Paul Ewald’s book is a rant against conventional wisdom. It opens with a flat out denial: parasites and diseases do not tend to evolve toward more benign relationships with their hosts. The conventional wisdom is based a series of just so stories, an optomism that would do Pangloss proud and a Kansas school board model of evolution.
This stuff has consequences. It’s actionable. Bacterial, viruses, etc. evolve very quickly. When we change their environment they are almost always find ways to leverage those changes. Decisions about public health can leverage that in positive ways. Or, they can blindly ignore it and creating horrible unintended consquences.
I read, rather than skimmed, the whole book because the stories are rich in analogies to the stories I’m most interested in: those about middlemen, platforms, and networks. For example mosquitos act as a intermediary for malaria. In this domain they are called the “vector.” Like the postal system, UPS, or the rail roads they provide transportation services. Understanding many of the stories in this book demands picking apart how how the infecious agent evolves in the face of pressure from both the distribution channel and the host. If the nature of one changes the bacteria (virus, tape worm, etc.) changes to strike a different balance.
There is a facinating insight here: severity of the disease is tied to the nature of the distribution channel. For example diseases which use mosquitos for as their vector, like malaria, are usually more severe than airborne diseases. A mosquito borne disease tends to be severe so it can immobilize it’s host and assure that the mosquito has an easy time feeding and when it does it’s meal contains carries the infection. If we can arrange for the patients to be moved into well screened houses where they can’t be reached by the mosquitos then this scheme falls apart. In which case it’s preferable for the affliction to evolve to keep their hosts mobile – i.e. a less severe varient of the disease emerges. This kind of modeling suggests why the common cold is relatively benign (it needs to keep the host mobile). It is very suggestive about why the trenches and field hospitals of the first world war may have generated the 1918 influensia epidemic; where the army provided continual supply of fresh hosts and mixed them intimately with those infected.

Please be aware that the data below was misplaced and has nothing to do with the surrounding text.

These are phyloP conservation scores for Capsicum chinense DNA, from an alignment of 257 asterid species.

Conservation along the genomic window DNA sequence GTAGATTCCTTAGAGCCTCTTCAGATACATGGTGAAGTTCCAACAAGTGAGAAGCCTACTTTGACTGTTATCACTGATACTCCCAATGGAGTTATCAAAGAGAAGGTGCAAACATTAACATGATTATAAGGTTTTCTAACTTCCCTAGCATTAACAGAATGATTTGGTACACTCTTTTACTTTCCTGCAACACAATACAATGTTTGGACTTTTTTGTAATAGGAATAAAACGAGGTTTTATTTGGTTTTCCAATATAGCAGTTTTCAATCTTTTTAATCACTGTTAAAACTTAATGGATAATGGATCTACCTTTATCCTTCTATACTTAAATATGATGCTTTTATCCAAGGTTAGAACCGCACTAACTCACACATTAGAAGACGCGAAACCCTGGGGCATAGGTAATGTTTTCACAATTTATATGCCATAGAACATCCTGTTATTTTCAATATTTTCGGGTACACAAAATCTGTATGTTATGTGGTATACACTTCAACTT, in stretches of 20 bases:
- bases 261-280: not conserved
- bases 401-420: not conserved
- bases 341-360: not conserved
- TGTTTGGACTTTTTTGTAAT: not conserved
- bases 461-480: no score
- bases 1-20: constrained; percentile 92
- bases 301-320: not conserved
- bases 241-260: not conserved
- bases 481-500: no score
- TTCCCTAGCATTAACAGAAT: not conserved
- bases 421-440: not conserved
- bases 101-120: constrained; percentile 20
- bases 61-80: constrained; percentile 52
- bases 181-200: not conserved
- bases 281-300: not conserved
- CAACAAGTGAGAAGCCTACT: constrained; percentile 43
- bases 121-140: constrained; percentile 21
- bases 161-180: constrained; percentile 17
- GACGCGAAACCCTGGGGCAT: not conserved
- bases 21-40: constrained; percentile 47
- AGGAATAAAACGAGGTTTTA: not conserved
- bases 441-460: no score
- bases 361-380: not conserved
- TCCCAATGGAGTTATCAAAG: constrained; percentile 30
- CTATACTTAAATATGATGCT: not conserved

Key to many of the interesting scenarios around networks, standard, and businesses are the situations where the links are made between two different groups and these stories with the disease is the leveraging services of two distince parties seem quite analagous. A middleman, in a business context, covers his expenses by charging the parties on either side, usually differing amounts. So the dating service will charge men more than women while eBay will charge sellers while it advertises to buyers.
The same pattern happens here. Malaria is reasonably benign from the point of view of the mosquito. Analagously the fraud around eBay, the broken hearts around dating services, the viruses on Windows, the spam in your mail box are all reasonably benign from the point of view the intermediaries.
Reading this book you begin to think that any time you see mixing between two classes of actors you need only look and you’ll find a parasite that’s discovered a way to play the middleman. The stories I found the most disturbing are the ones where caretakers become the vector. There is a disease of coconut palms that uses the machette’s of the plantation workers as it’s vector. That story has the horrible plot twist that there are two ethnic groups and only one of these group’s plantations were infected. It had nothing to do with how they ran the plantations, only that the disease agent was issolated because the two groups never exchanged machettes.
He believes, but doesn’t quite have the research to prove, that many of the horribly virilent diseases that have emerged in hospitals over the last few decades can be explained, and then controled, by using these ideas. That these deseases have evolved so they can use the doctors and nurses as vectors and the patients as hosts. The key to pulling that off is to evolve to be benign in the vector and virilent in the host. Any difference between patient and caretaker is an opportunity waiting for a mutation to leverage. Newborns are particularly rich in these differences. So are patients taking antibiotics because they have suppressed their entire spectrum of bacteria. There is an ugly story about an outbreak of murderous diarrhea in Chicago. All cases were traced back to 27 hospitals; but how did they spread between the hospitals?